Reviews Mark O'Connell November 17, 2 books mentioned 8 min read Were I to claim that Jean-Philippe Toussaint shared a certain amount of common ground with Ian McEwan, I might be in danger of coming off as flippant or, worse, willfully obtuse. Toussaint, after all, is a Belgian avant-garde novelist known for his radically plotless books that seem intent on revealing as little as possible about their protagonists.
When I teach the hermit crab essay class, we begin by brainstorming the many different forms that exist for us to plunder for our own purposes.
Once we have such a list scribbled on the board, I ask the students to choose one form at random and see what kind of content that form suggests. This is the essential move: Also, following the dictates of form gives us creative nonfiction writers a chance to practice using our imaginations, filling in details, and playing with the content to see what kind of effects we can create.
April 12, Dear Young Artist: Thank you for your attempt to draw a tree. We appreciate your efforts, especially the way you sat patiently on the sidewalk, gazing at that tree for an hour before setting pen to paper, the many quick strokes of charcoal executed with enthusiasm.
But your drawing looks nothing like a tree. In fact, the smudges look like nothing at all, and your own pleasure and pride in said drawing are not enough to redeem it.
October 13, Dear 10th Grader: Thank you for your application to be a girlfriend to one of the star players on the championship basketball team.
As you can imagine, we have received hundreds of similar requests and so cannot possibly respond personally to every one. We regret to inform you that you have not been chosen for one of the coveted positions, but we do invite you to continue hanging around the lockers, acting as if you belong there.
This selfless act serves the team members as they practice the art of ignoring lovesick girls. Though your brother is one of the star players, we could not take this familial relationship into account.
Sorry to say no! Please do try out for one of the rebound girlfriend positions in the future. And as I follow that voice, the notes begin to demand more room, wanting to break free of the concise form and allow for more in-depth story. I can also broaden the concept of the rejection note in order to create sections that work for the subject matter.
December 10, Dear College Dropout: Thank you for the short time you spent with us. We understand that you have decided to terminate your stay, a decision that seems completely reasonable given the circumstances.
After all, who knew that the semester you decided to come to UC Berkeley would be so tumultuous: After all, who among us has not mistakenly followed the wrong person, come close to swallowing poison? And then Harvey Milk was shot.
A blast reverberating across the bay. It truly did feel like the world was falling apart, we know that. We understand how you took refuge in the music of the Grateful Dead, dancing until you felt yourself leave your body behind, caught up in their brand of enlightenment.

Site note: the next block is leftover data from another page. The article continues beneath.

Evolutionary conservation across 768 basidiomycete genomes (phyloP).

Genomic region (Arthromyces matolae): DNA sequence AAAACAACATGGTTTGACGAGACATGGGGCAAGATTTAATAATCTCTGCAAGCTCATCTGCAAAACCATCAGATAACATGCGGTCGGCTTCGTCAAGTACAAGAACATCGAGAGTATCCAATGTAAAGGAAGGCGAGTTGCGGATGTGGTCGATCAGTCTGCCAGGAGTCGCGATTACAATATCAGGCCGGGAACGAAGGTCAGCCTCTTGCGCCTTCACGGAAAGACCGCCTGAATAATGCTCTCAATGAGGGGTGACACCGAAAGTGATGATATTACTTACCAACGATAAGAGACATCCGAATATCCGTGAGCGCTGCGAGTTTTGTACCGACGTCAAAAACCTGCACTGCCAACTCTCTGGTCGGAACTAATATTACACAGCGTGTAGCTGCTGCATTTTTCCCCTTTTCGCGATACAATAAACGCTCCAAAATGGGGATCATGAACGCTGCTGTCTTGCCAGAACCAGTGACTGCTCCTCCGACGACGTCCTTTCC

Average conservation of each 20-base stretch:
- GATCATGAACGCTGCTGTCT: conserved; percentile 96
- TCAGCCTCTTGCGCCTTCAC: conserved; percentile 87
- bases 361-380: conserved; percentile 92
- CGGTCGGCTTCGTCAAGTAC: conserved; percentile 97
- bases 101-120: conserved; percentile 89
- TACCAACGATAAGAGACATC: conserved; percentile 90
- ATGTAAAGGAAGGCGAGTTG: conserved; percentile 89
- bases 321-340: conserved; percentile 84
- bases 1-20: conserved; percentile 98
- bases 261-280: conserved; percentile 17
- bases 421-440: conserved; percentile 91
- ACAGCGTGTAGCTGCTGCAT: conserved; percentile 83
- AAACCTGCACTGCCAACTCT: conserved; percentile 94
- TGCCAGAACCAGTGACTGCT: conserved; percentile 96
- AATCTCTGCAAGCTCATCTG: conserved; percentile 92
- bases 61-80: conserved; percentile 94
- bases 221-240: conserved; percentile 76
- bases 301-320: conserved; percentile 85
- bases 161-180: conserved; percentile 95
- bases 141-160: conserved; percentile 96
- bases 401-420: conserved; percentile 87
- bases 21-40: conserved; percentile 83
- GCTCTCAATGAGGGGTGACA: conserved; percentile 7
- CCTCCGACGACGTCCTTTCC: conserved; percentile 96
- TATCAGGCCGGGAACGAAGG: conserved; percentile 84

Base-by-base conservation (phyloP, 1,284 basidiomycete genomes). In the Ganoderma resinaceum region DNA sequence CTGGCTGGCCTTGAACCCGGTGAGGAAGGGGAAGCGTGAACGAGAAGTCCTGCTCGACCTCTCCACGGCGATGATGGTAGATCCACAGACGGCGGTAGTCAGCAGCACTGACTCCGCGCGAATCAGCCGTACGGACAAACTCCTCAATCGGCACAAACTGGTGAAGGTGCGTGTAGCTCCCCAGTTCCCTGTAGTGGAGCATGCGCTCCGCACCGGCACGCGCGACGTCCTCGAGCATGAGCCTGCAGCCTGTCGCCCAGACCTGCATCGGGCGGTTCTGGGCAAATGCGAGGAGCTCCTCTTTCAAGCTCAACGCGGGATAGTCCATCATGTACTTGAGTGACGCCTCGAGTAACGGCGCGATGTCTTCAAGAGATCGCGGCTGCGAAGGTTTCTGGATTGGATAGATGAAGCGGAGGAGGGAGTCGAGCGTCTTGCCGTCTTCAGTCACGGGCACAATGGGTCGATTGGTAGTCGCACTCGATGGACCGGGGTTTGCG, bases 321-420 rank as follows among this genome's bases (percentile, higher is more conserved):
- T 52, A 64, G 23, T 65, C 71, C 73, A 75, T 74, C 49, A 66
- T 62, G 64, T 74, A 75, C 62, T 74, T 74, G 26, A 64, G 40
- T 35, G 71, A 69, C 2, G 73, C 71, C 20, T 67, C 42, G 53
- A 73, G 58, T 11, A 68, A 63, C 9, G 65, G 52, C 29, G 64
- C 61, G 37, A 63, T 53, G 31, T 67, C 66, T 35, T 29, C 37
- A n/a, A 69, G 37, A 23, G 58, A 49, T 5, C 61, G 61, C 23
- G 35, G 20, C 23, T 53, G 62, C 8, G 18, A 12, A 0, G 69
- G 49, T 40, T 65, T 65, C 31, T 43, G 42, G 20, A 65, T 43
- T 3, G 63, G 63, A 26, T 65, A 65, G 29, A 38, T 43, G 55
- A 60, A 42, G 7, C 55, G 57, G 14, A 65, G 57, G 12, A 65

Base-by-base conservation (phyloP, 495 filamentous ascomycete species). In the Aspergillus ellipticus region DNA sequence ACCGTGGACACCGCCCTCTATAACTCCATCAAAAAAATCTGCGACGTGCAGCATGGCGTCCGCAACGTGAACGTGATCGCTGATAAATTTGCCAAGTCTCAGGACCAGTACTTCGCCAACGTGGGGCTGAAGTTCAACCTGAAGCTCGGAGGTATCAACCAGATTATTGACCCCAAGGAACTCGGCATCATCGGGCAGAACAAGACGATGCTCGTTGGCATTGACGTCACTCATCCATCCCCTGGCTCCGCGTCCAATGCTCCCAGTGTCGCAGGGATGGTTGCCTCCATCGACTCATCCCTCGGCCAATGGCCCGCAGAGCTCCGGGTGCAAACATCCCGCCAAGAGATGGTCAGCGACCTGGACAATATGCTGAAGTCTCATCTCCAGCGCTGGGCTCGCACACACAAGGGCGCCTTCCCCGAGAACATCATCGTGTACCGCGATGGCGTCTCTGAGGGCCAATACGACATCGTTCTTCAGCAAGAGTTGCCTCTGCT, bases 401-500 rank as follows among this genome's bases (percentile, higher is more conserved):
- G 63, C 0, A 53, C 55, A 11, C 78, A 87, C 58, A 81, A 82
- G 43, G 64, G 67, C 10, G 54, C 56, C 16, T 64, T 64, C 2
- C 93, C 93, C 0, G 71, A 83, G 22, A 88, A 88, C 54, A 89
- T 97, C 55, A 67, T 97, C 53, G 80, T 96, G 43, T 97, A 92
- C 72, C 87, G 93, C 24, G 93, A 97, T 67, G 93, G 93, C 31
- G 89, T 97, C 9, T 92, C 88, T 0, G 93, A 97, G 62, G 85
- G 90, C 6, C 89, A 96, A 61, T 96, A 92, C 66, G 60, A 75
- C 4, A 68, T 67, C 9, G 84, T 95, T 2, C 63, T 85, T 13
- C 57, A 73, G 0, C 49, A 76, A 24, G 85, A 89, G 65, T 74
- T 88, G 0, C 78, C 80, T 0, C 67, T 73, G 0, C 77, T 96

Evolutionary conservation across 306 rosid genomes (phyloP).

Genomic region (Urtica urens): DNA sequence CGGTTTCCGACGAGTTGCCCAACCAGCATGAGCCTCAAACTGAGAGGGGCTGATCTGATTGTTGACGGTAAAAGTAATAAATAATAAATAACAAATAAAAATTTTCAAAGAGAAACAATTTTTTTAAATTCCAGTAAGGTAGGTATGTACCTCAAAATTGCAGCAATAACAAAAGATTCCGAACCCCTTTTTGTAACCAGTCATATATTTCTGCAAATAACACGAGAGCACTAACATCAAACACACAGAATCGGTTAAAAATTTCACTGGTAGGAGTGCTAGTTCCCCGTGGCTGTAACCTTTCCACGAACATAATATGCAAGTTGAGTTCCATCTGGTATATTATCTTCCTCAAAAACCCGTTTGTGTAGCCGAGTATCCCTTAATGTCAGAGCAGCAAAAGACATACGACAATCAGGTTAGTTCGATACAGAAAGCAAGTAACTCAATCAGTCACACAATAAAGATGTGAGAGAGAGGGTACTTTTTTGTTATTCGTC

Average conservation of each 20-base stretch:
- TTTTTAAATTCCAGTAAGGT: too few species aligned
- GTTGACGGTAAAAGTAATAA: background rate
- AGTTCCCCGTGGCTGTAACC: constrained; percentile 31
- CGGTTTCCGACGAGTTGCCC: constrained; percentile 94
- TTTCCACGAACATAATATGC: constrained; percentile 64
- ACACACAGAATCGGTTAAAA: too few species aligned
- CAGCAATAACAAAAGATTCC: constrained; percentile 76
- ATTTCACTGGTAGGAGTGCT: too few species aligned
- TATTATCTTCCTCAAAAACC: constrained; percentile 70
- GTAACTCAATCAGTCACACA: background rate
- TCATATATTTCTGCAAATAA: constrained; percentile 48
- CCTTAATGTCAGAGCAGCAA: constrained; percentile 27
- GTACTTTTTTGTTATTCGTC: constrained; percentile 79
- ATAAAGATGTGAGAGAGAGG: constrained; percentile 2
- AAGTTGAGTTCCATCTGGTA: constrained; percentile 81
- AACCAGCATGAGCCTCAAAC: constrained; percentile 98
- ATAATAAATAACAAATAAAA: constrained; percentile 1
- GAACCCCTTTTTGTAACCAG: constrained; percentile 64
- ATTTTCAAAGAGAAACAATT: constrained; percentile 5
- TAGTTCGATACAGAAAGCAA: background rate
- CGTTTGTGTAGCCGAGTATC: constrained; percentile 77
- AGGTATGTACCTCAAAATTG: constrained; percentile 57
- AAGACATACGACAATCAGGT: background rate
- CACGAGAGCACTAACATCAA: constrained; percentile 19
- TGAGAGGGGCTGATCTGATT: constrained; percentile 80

And given that you were a drama major, struggling on a campus well known for histrionics and unrest: When you had your exit interview with the Dean of Students, you were completely inarticulate about your reasons for leaving, perhaps because you really have no idea.
You know there is a boy you might love, living in Santa Cruz. You fed him peanuts at a Dead Show. You imagine playing house with him, growing up there in the shadows of large trees. He clasped his hands on the oak desk and waited for you to explain yourself.Feb 22, · The Hermit Crab Essay is a creative nonfiction form popularized—and perhaps named—by Brenda Miller.
The most popular example of the form is her essay, “Table of Figures,” originally published in Gulf Coast literary magazine, and reprinted in Best Creative Nonfiction: Figure A girl becomes aware of herself as a girl.
The term “hermit crab essay,” coined in by Brenda Miller and Suzanne Paola in their book Tell It Slant: Writing and Shaping Creative Nonfiction, refers to essays that take the form of something un-essay-like—such as a recipe, how-to manual, or marriage license—and use .
Brenda Miller directs the MFA in Creative Writing and the MA in English Studies at Western Washington University. She is the author of four essay collections, including Listening Against the Stone, Blessing of the Animals, and Season of the Body.
In Hermit Crab Essays, author Kate Harding will help you explore all the different ways you can tell your narrative. “ Hermit crab essays ” is the term Brenda Miller and Suzanne Paola use to describe writing that, like the crustacean, borrows a pre-existing external structure. “When I teach the hermit crab essay class,” writes Brenda Miller, “we begin by brainstorming the many different forms that exist for us to plunder for our own purposes.” The writer who coined and developed (to some extent) this form of essay would have us begin with the form and find the content to suit it.
Hermit Crab Essay. If you’re looking for a unique way to write an essay, to bend the genre, how about writing a Hermit Crab Essay? “This kind of essay appropriates existing forms as an outer covering, to protect its soft, vulnerable underbelly,” Brenda Miller and Suzanne Paola write in their co-authored non-fiction craft book, Tell It benjaminpohle.com metaphor of the hermit crab is fitting.